While weight-loss surgery can help those who are unable to lose weight through traditional diets, complications and side effects can be serious and sometimes life-threatening. The benefits of bariatric surgery include its documented effectiveness in helping people to lose significant amounts of weight relatively quickly. The dangers of bariatric surgery for obesity are also well documented and can include surgical complications, nutritional deficiencies, and in some cases the regaining of lost weight. Due to the seriousness of the procedure, many medical professionals regard bariatric surgery for obesity as a last resort treatment for those whose weight poses a threat to their health and well-being.
For the morbidly obese, permanent weight loss is often extremely difficult, if not impossible. While some overweight people can enjoy long-term weight loss by making permanent changes in their eating habits or through the use of obesity medications, for many surgery may be the most effective way to reduce their weight and their best chance at keeping it off. As weight-loss surgery typically works by shrinking the size of the stomach and, in some cases, inhibiting the body's ability to absorb nutrients, including calories, those who have the surgery will inevitably lose some weight. This weight loss can improve the health and comfort of those who undergo bariatric surgery for obesity, even if the patient never achieves his ideal weight.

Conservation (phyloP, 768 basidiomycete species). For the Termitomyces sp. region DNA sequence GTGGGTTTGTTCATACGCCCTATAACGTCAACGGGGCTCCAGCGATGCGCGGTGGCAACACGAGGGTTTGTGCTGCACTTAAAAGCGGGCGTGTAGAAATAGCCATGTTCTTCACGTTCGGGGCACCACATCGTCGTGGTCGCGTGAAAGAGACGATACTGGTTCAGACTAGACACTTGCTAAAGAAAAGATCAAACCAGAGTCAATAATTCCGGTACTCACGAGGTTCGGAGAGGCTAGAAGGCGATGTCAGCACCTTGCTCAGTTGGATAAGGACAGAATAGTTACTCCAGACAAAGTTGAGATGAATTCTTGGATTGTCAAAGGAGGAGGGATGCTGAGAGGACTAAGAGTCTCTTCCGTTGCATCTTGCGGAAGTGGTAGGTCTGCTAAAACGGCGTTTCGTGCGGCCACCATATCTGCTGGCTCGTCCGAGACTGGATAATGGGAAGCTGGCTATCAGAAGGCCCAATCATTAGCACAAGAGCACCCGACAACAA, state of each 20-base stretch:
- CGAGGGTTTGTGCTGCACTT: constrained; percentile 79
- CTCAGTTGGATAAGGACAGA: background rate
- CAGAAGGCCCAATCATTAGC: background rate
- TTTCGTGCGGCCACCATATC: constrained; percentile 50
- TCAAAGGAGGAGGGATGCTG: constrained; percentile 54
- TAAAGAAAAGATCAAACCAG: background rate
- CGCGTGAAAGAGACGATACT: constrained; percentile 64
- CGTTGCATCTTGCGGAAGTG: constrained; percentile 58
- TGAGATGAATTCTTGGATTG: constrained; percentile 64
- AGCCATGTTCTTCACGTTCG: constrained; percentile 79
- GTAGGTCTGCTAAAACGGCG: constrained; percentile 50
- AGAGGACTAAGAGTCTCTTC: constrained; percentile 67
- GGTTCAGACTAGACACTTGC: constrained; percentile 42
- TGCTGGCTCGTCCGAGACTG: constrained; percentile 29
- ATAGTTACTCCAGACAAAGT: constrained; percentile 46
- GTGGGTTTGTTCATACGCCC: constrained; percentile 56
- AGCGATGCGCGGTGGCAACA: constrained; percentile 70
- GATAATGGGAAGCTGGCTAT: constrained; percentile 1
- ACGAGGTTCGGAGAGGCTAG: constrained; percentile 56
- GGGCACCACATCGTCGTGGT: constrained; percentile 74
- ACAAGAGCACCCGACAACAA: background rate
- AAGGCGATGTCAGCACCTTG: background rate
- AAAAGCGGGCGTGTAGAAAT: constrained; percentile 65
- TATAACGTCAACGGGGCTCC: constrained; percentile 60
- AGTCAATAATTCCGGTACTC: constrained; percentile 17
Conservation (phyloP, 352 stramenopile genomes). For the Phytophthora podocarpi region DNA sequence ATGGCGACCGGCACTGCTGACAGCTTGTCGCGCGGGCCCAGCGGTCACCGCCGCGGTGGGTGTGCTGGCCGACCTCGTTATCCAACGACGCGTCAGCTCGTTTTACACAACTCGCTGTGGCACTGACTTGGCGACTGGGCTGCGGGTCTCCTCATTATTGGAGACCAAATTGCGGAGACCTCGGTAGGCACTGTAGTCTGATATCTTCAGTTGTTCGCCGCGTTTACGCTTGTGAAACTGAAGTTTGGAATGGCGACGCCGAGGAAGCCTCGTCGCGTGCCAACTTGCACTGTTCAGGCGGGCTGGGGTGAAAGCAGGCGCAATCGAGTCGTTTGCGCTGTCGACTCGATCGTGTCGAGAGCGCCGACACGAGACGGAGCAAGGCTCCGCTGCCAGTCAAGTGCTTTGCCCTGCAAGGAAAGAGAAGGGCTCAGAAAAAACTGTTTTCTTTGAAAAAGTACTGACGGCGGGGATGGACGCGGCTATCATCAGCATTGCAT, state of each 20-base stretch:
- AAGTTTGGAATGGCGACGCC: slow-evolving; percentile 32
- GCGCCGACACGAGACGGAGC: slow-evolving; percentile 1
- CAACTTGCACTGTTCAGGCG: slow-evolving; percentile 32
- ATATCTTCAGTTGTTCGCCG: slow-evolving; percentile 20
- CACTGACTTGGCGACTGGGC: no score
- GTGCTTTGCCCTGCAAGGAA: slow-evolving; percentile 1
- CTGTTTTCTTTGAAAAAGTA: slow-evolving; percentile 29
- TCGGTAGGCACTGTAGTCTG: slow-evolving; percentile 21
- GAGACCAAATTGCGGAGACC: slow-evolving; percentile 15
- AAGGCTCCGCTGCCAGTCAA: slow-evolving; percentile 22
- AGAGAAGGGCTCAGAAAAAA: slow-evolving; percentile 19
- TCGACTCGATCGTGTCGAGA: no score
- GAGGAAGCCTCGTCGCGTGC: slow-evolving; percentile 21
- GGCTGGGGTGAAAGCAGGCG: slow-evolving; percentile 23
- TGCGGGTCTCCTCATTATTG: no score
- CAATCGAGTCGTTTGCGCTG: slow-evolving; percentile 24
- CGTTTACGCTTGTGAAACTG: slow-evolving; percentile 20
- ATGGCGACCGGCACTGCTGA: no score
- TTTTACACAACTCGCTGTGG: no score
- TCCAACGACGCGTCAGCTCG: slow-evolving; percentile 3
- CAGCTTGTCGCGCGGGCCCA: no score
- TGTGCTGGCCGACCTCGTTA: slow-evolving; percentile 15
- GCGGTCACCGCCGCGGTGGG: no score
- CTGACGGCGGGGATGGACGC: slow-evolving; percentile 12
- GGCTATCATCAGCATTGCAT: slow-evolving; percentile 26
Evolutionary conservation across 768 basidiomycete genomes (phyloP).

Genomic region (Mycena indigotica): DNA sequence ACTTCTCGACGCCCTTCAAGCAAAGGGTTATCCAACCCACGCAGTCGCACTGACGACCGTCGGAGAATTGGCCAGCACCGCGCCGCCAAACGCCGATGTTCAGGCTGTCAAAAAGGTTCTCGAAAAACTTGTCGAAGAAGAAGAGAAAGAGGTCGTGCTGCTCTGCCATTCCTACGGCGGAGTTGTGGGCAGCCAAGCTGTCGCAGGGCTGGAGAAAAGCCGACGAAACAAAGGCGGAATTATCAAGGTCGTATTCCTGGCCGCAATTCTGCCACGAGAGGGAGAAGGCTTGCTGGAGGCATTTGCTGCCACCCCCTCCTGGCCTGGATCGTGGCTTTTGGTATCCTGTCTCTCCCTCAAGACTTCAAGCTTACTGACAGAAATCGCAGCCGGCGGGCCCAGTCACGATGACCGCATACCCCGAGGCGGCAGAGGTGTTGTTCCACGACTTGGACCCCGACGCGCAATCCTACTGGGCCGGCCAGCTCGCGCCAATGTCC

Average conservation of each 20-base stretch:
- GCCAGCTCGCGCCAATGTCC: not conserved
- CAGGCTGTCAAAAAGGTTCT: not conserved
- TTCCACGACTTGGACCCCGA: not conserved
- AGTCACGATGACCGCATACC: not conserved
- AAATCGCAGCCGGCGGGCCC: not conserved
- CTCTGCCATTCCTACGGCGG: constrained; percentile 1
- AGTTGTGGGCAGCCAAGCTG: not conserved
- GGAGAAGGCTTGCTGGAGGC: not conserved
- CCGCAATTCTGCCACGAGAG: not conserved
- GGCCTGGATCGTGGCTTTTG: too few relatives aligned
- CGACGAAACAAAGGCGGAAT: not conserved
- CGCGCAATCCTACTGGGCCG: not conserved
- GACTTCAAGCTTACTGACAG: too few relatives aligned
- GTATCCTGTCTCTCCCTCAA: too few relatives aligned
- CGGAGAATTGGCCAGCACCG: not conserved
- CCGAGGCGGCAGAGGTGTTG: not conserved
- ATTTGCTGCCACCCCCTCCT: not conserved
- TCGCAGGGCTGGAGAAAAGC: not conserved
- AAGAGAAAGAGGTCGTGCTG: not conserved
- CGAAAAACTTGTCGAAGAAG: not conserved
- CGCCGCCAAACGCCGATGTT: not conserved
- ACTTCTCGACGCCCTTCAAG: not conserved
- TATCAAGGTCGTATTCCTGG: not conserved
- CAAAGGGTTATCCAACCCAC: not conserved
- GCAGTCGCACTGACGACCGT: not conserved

On the other hand, bariatric surgery for obesity can have unintended consequences. In any type of surgery, there is always the risk of complications, including infection, bad reactions to anesthesia, and slow healing. Some individuals who have undergone weight loss surgery have developed digestive tract problems that require additional surgery. More commonly, people who undergo bariatric surgery for obesity may experience digestive problems such as nausea, vomiting, and diarrhea as their body adjusts to the surgery. Even more troubling is the fact that many weight-loss surgery patients end up regaining the weight that they lost post-surgery.
Given the risks of weight loss surgery, it is important for patients and their doctors to compare the pros and cons of choosing a surgical weight-loss option. In many cases, doctors and hospitals that provide the surgery require a long preparation period, sometimes lasting six months or more, for patients considering bariatric surgery. Part of this waiting period includes education and counseling about the risks and side effects of the surgery and education as to the need for permanent lifestyle changes that can help the patient maintain her weight loss.